Anglo-Saxon name that was given to a person who was a worker at the bake-house. The bake-house was where all the people in a village would bake their bread in communal ovens.
Early Origins of the Baccass family
Cumberland and Durham, where they held a family seat from ancient times.
Early History of the Baccass family
Another 159 words (11 lines of text) covering the years 1500, 1894, 1554, 1626, 1598, 1601, 1593 and 1662 are included under the topic Early Baccass History in all our PDF Extended History products and printed products wherever possible.
Baccass Spelling Variations
spelling variations are common among early Anglo-Saxon names. As the form of the English language changed, even the spelling of literate people's names evolved. Baccass has been recorded under many different variations, including Backhouse, Baccus, Bachus, Bakehouse, Backas, Backhuse and many more.
Early Notables of the Baccass family (pre 1700)
Another 43 words (3 lines of text) are included under the topic Early Baccass Notables in all our PDF Extended History products and printed products wherever possible.
Migration of the Baccass family to Ireland
Some of the Baccass family moved to Ireland, but this topic is not covered in this excerpt.
Another 63 words (4 lines of text) about their life in Ireland is included in all our PDF Extended History products and printed products wherever possible.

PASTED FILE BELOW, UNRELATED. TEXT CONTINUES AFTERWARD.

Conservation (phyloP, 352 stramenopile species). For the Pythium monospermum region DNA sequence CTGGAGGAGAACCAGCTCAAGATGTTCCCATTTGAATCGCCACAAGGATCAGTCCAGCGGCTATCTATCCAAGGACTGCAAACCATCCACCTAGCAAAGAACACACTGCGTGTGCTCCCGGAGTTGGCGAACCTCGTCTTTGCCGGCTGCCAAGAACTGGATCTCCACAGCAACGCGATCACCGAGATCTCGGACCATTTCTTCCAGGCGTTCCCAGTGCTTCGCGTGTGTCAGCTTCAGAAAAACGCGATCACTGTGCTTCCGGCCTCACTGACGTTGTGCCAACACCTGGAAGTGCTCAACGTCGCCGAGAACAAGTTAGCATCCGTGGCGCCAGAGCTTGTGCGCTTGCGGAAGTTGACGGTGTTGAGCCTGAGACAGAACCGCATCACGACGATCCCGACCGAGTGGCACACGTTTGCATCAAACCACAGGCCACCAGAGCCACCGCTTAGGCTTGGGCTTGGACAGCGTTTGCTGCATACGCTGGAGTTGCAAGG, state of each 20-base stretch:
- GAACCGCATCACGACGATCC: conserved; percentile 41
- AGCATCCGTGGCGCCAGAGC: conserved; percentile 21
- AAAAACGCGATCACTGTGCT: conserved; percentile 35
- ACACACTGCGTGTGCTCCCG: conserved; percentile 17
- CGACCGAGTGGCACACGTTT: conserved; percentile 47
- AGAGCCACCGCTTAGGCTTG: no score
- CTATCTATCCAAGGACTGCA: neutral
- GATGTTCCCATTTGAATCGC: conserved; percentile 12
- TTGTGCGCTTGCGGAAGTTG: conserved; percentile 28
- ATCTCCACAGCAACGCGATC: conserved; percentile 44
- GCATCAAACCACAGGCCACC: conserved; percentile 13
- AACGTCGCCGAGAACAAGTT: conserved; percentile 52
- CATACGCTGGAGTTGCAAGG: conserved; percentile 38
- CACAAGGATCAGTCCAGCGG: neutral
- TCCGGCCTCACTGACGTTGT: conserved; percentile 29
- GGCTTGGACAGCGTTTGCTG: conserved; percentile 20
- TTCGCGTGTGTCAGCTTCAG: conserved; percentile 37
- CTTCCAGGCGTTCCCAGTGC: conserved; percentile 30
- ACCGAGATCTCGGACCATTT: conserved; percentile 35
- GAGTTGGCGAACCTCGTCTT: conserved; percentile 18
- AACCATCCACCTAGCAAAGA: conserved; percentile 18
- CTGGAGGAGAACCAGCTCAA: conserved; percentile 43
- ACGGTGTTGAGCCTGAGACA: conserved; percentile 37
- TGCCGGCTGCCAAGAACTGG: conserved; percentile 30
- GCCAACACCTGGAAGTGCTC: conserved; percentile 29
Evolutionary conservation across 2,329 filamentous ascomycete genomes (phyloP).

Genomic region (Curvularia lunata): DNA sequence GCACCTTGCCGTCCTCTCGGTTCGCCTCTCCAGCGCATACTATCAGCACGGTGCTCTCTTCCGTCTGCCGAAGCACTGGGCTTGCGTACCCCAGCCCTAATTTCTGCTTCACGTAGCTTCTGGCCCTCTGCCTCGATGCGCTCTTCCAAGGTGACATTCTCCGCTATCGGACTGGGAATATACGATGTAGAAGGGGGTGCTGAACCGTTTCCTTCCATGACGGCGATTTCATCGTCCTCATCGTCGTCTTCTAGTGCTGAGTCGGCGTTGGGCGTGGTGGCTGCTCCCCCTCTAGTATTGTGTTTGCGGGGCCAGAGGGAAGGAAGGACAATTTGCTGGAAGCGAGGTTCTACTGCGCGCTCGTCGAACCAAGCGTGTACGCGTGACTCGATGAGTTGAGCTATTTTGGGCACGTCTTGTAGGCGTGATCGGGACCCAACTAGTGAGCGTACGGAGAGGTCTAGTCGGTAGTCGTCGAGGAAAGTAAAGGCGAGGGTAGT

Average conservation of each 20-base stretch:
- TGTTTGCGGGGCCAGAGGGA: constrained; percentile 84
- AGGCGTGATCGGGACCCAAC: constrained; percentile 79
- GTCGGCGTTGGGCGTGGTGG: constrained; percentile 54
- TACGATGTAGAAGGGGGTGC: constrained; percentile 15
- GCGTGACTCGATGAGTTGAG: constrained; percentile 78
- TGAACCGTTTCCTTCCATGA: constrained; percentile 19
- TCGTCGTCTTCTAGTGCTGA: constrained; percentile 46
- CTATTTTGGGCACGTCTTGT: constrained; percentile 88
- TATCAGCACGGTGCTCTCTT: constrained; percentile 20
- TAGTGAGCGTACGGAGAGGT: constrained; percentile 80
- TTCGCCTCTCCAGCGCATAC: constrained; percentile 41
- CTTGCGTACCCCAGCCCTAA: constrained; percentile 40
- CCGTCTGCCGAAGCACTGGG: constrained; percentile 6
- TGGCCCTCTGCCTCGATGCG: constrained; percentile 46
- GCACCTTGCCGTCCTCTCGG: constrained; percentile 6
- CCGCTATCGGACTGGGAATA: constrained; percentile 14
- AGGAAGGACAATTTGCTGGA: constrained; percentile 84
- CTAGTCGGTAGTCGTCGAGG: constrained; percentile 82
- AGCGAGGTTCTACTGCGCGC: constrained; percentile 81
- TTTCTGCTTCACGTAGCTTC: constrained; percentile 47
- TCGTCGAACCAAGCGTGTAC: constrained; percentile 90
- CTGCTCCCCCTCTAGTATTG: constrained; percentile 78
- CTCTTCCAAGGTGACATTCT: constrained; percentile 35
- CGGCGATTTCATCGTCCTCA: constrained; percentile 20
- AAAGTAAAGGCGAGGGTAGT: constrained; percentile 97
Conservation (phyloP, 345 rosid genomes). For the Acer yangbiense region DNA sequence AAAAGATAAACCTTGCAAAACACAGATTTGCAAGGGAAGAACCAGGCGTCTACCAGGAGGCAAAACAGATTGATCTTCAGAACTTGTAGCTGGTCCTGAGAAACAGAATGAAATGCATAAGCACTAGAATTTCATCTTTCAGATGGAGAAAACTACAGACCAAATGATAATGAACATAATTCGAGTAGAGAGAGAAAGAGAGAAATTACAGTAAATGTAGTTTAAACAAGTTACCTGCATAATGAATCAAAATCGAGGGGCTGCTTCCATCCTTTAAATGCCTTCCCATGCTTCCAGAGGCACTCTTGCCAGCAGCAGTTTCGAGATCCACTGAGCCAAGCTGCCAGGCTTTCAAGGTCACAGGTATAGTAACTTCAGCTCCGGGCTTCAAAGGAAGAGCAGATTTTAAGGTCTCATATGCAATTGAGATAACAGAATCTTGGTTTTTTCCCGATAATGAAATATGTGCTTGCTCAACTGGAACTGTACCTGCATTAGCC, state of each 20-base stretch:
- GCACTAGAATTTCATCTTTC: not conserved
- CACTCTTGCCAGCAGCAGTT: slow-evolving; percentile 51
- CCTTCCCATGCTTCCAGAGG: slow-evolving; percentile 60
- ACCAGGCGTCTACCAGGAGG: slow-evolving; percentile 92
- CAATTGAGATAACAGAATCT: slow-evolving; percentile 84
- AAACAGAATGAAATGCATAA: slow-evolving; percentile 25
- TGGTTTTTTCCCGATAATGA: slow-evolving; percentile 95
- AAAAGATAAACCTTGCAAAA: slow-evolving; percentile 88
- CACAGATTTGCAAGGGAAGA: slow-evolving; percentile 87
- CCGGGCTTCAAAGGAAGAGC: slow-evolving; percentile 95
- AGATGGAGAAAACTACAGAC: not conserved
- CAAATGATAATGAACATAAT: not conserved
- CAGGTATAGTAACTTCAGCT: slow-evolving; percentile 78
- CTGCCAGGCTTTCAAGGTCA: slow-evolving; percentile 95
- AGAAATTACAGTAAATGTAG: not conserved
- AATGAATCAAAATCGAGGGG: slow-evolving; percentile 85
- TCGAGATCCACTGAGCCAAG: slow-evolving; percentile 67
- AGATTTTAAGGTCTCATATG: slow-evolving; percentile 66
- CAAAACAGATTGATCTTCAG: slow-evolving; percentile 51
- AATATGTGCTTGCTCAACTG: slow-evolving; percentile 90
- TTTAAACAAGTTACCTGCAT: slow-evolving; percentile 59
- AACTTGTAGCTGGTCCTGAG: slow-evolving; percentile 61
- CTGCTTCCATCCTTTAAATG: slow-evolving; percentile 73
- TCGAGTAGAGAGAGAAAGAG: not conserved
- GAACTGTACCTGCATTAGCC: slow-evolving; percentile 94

Migration of the Baccass family to the New World and Oceana
For many English families, the political and religious disarray that shrouded England made the far away New World an attractive prospect. On cramped disease-ridden ships, thousands migrated to those British colonies that would eventually become Canada and the United States. Those hardy settlers that survived the journey often went on to make important contributions to the emerging nations in which they landed. Analysis of immigration records indicates that some of the first North American immigrants bore the name Baccass or a variant listed above: Andrew Backhouse who settled by the Oswegatchie River in 1822; Henry Bachus arrived in Philadelphia in 1774; Joane Bakehouse settled in Virginia in 1654..
The Baccass Motto
The motto was originally a war cry or slogan. Mottoes first began to be shown with arms in the 14th and 15th centuries, but were not in general use until the 17th century. Thus the oldest coats of arms generally do not include a motto. Mottoes seldom form part of the grant of arms: Under most heraldic authorities, a motto is an optional component of the coat of arms, and can be added to or changed at will; many families have chosen not to display a motto.
Motto: Confido in Deo
Motto Translation: I trust in God.
Baccass Family Crest Products